Here's a look at recent scandals that have plagued USC, and how Folt dealt with the troubles at UNC:
USC's role in the college admissions cheating scandal
The University of Southern California is at the epicenter of the scandal, with some of the biggest names linked to it, including actress Lori Loughlin and her husband, fashion designer Mossimo Giannulli.
Seven other universities also were hit with allegations that families with money and clout paid bribes for their children to attend the prestigious institutions.
Fifty people -- including Hollywood stars, top CEOs, college coaches and standardized test administrators -- are accused of taking part in the scheme to cheat on tests and admit students as athletes, regardless of their abilities.
The school plans to use any money received in connection with the alleged scheme to fund scholarships for underprivileged students, interim president Austin said last week.
All applicants connected to the scam would be denied admission, according to a university spokesman.
A review will be conducted for enrolled students, and USC will make informed, appropriate decisions after it's completed, spokesman Gary Polakovic said. He added that some of the students involved may have been minors at the time of their application process.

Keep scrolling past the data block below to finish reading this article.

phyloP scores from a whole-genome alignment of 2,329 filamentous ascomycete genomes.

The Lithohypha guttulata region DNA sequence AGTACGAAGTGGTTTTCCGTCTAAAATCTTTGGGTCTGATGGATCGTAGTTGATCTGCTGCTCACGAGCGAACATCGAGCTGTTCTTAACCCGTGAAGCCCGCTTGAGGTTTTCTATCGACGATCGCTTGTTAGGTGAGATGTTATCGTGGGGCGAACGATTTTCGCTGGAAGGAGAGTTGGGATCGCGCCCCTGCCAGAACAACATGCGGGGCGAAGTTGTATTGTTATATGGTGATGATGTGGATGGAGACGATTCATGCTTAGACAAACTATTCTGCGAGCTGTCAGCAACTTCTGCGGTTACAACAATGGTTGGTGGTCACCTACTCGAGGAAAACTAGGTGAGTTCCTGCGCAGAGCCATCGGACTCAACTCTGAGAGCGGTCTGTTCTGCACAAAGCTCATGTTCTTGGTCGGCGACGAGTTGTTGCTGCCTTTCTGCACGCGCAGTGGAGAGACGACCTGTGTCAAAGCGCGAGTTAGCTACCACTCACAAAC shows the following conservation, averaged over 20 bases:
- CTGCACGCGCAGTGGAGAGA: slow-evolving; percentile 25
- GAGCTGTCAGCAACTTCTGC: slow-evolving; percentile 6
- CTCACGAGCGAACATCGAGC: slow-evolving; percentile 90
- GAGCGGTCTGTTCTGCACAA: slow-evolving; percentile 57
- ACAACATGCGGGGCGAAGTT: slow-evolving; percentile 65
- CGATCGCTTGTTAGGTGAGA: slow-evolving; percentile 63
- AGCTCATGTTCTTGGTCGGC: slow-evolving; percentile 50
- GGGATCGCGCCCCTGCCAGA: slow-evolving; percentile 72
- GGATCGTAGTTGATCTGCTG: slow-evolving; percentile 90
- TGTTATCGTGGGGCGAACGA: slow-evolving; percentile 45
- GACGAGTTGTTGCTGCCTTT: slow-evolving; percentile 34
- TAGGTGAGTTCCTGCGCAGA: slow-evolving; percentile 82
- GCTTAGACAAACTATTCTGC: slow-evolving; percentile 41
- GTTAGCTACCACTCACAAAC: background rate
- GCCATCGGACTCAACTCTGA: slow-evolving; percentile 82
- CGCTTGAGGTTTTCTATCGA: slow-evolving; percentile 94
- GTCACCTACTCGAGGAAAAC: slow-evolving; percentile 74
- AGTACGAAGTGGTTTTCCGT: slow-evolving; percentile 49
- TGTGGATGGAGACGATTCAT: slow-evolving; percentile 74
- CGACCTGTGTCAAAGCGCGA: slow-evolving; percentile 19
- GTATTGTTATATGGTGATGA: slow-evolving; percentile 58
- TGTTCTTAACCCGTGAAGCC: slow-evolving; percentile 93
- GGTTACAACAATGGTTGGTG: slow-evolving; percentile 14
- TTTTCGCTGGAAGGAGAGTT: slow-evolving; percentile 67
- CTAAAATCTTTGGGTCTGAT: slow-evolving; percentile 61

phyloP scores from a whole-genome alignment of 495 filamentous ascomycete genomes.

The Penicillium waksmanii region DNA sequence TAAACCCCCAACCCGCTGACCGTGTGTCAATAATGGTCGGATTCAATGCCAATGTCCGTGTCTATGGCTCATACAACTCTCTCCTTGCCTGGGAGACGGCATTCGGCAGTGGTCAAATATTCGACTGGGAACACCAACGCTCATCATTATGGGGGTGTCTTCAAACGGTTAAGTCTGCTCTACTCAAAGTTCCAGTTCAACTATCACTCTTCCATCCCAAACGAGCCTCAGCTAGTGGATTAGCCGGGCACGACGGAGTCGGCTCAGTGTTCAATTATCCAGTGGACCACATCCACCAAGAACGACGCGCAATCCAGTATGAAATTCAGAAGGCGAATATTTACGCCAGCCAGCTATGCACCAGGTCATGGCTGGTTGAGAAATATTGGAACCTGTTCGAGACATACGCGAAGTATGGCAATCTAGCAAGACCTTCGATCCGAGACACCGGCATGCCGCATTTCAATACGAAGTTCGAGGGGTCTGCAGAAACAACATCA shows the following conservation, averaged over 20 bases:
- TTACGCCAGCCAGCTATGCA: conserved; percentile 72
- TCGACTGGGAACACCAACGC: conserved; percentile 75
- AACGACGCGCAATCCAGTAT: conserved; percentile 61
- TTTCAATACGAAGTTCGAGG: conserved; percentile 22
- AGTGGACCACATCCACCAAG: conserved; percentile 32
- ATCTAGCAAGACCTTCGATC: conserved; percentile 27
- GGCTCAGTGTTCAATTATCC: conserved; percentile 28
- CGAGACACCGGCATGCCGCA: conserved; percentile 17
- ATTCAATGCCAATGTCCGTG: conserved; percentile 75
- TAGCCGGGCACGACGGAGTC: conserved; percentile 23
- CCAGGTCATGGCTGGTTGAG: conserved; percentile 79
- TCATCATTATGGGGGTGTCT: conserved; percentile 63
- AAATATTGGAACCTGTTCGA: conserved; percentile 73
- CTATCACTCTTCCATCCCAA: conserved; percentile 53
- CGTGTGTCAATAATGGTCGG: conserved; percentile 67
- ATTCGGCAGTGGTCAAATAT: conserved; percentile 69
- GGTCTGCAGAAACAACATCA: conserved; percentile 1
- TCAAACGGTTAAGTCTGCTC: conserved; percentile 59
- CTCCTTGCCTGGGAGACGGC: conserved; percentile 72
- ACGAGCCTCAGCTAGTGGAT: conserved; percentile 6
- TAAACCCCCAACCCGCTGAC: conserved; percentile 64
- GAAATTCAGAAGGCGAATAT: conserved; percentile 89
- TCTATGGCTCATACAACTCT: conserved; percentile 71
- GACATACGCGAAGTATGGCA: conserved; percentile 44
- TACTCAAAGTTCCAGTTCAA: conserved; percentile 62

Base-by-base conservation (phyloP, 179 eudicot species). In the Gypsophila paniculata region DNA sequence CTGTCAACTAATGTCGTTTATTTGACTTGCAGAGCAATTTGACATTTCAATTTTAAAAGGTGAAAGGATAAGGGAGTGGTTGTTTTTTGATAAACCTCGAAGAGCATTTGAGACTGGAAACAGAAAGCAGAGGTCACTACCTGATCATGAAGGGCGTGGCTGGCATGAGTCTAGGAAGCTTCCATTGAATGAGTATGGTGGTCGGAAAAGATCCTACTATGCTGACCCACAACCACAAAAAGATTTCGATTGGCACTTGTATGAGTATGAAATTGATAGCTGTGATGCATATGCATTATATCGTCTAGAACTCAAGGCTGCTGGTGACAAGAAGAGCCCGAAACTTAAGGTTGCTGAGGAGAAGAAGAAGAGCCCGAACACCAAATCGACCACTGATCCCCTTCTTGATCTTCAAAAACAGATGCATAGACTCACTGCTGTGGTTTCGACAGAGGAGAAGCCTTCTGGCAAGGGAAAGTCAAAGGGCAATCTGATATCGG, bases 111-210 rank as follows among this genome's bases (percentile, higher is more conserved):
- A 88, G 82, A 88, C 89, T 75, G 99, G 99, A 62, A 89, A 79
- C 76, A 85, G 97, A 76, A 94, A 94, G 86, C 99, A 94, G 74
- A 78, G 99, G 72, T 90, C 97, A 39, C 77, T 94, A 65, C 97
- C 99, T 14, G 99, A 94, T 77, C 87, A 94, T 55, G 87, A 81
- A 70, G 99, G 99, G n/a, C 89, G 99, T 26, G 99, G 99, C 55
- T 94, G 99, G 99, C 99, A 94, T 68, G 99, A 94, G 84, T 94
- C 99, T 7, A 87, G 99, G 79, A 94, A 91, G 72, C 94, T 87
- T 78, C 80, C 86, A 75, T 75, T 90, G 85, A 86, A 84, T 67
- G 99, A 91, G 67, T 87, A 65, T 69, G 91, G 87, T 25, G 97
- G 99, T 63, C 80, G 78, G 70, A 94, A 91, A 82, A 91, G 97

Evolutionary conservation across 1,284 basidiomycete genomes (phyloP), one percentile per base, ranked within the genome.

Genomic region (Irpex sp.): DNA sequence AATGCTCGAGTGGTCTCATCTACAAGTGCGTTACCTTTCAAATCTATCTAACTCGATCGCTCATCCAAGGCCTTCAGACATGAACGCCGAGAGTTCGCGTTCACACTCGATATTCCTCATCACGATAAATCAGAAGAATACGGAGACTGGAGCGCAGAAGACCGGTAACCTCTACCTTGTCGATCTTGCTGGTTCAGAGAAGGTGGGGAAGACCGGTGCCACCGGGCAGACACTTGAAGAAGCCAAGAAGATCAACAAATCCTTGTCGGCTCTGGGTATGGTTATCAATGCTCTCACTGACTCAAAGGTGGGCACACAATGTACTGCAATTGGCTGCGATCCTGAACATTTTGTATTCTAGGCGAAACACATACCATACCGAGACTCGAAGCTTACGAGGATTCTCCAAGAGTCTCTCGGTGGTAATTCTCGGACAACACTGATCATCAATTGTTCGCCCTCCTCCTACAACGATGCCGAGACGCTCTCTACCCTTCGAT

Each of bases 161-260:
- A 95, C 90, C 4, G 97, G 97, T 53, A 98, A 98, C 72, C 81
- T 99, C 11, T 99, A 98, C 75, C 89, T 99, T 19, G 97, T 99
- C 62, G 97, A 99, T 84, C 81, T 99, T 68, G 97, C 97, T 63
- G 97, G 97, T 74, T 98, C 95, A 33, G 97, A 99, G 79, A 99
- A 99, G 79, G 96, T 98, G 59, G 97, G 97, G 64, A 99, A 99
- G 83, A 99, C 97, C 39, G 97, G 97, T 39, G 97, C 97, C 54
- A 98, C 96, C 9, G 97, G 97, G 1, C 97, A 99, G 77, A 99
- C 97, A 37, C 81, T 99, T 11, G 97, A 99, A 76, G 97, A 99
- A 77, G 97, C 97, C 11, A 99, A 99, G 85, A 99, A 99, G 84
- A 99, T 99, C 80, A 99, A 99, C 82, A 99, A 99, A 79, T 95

USC said it fired senior athletic director Donna Heinel and water polo coach Jovan Vavic, who are both charged in the scheme.
"Everyone has taken a big hit -- faculty and students across the university," Gross said. "Everyone has felt the demoralization over the past couple of years and it seems like things keep coming."
USC campus gynecologist scandal
USC President C. L. Max Nikias stepped down from his role in August. He had announced his plans to step down months earlier, after a former campus gynecologist was accused of sexual misconduct.
Nikias moved into the role of president emeritus and life trustee of the university, according to USC's statement at the time. Austin was then named interim president.